# States of matter

?

## Matter and particles

The particles of a solid are held together in fixed positions and they are the least energetic of the states of matter

The particles of a liquid move about at random and they are in contact with each other.

The particles of a gas move around randomly and they are far apart. They are the most energetic of the states of the matter.

During a physical change of state no new substances are made.

The particle model has two limitations:

There are no forces shown

Atoms are elastic not inelastic as shown in the model.

1 of 8

## Density

Density= Mass/Volume in kg/m3

To measure density of a solid object or liquid; measure its mass and volume then use the equation.

Objects that are less dense than water <1000 kg/m3 float in water.

Gases are much less dense than solid or liquids.

2 of 8

## Gas pressure and temperature

The pressure of a gas is caused by the random impacts of gas molecules on surfaces that are in contact with the gas.

If the temperature of a gas in a sealed space increases the pressure of the gas increases because:

the molecules move faster, therefore they collide with more force

the number of impacts per second on the container increase

the total force of the impacts increases

The unpredictable motion of smoke particles is evidence of the random motion of gas molecules.

The random motion of tiny particles in a fluid is called Brownian Motion. Pollen grains on water, Brownian motion puzzled everyone until kinetic theory of matter provided an explanation.

3 of 8

## Changes of state

For a pure substance:

Its melting point is the temperature at which it melts

Its boiling point is the temperature at which it boils

Energy is needed to melt a solid or boil a liquid.

When a substance changes state its mass stays the same.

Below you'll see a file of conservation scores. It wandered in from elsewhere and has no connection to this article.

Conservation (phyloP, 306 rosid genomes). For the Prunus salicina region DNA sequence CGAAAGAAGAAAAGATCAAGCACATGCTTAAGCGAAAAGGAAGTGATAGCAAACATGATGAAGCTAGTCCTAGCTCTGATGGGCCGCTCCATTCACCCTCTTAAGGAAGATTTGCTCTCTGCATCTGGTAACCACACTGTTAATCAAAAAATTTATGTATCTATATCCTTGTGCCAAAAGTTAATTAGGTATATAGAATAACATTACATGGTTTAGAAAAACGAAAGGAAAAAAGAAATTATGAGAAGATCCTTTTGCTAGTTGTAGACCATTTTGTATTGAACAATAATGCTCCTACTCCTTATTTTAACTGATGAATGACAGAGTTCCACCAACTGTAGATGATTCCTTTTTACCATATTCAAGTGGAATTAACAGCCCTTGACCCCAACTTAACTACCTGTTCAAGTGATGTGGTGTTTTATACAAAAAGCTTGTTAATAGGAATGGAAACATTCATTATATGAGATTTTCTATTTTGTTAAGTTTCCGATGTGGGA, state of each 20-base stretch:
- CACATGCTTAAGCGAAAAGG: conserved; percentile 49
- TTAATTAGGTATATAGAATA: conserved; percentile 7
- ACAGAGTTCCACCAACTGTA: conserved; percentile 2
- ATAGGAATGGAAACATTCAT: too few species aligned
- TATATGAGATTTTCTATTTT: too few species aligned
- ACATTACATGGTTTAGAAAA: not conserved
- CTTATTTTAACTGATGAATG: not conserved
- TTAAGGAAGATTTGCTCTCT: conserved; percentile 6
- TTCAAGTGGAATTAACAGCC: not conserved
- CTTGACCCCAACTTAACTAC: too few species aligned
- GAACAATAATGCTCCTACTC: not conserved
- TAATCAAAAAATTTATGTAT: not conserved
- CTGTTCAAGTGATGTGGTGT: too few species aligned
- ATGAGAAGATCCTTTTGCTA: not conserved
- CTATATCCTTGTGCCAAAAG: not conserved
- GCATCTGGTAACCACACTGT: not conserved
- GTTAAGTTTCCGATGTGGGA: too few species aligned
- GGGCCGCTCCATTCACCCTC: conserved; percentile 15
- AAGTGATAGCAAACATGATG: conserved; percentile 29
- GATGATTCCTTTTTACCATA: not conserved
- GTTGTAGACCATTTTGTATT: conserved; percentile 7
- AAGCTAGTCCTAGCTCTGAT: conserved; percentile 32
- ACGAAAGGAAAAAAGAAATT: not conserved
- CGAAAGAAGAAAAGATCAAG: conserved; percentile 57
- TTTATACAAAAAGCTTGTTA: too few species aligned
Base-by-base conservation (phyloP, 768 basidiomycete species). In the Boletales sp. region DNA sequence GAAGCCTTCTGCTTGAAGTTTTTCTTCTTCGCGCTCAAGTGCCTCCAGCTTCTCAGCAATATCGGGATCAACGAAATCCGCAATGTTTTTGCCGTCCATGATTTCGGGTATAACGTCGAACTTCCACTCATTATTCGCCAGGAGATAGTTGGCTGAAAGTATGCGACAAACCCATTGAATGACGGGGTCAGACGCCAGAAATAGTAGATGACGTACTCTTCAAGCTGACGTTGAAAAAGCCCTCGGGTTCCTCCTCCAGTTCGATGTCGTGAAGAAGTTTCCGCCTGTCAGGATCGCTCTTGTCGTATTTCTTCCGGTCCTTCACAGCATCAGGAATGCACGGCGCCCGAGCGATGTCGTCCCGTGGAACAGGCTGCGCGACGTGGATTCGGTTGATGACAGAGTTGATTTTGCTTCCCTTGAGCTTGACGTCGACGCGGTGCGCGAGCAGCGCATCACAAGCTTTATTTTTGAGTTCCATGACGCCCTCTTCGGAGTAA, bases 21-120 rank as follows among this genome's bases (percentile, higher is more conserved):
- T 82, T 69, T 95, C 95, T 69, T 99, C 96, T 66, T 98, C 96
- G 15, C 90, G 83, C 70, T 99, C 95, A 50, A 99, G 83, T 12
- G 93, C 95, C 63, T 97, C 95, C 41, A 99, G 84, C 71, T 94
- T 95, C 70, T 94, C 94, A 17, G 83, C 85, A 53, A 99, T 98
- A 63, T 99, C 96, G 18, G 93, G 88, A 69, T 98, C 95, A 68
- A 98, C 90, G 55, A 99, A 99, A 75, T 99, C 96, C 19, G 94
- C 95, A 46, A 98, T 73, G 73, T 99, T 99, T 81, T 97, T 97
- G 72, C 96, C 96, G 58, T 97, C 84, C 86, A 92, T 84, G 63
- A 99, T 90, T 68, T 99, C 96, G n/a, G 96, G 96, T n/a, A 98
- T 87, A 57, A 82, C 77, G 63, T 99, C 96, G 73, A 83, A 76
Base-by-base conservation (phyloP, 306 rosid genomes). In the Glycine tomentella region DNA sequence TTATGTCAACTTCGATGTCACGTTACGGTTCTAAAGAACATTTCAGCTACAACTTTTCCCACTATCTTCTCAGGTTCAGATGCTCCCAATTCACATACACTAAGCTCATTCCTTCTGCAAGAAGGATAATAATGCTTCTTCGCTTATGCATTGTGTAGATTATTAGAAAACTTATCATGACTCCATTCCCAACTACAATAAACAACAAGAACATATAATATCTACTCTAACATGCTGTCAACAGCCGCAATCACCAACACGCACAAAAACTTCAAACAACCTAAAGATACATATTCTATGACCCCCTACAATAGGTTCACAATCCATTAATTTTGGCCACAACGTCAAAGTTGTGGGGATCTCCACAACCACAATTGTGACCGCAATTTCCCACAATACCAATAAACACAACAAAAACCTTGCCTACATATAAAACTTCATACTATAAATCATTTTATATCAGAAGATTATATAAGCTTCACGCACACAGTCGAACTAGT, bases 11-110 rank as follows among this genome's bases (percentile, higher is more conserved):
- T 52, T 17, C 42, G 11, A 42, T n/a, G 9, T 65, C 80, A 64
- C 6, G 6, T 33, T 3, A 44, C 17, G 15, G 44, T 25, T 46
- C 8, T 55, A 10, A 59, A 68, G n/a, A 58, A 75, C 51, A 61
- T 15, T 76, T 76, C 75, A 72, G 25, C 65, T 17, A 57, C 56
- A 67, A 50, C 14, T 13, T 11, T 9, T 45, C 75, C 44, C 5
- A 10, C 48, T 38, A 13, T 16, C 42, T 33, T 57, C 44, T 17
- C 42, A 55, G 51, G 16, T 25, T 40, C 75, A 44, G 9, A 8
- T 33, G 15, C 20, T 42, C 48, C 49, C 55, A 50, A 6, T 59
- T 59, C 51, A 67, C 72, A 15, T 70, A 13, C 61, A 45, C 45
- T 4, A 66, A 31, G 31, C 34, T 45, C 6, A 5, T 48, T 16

The flat section of a temperature vs time graph gives the melting point or the boiling point of a substance.

4 of 8

## Internal Energy

Increasing the internal temperature of a substance inreases its internal energy.

The strength of forces between the particles of a substance explains its state of matter at room temperature.

When a substance is heated:

if its temperature increases the kinetic engergy of its particles increases

if it melts or boils the potential energy of the particles increases

The pressure of a gas on a surface is caused by the particles of the gas repeatedly hitting the surface.

5 of 8

## Specific heat capacity

The specific heat capacity of a substance is the enrgy needed to raise the temperature of 1 kg of the substance by 1 degree celcius.

Energy transferred (J) = Mass (M) x Specific Heat Capacity (J/kg c) x Temperature change (C)

The greater the mass of an object , the more slowly its temperature increases when it is heated

Storage heaters- energy transfers from bricks to keep the room warm, they have a high specific heat capacity so they store a lot of energy. They warm up slowly when the heater is on and they cool down slowly when is it off.

6 of 8

## Specific latent heat

Specific latent heat of fusion (L) (J/kg) = Energy (E) (J)/Mass (m) (kg)

Latent heat is the energy needed for a substance to change its state without changing its temperature.

Specific latent heat of fusion is the energy needed to melt or boil 1kg of a substance without changing its temperature.

The specific latent heat of fusion of ice can be measured using a low-voltage heater to melt the ice.

7 of 8

## Pure substances and mixtures

Pure substances can be compounds or elements, but they contain only one substance.

An impure substance is a mixture of two or more different elements or compounds.

Pure elements and compunds melt and boil at specific temperatures, and these melting and boiling points can be used to identify them.

Melting point and boiling point data can be used to distinguish pure substances from mixtures.

8 of 8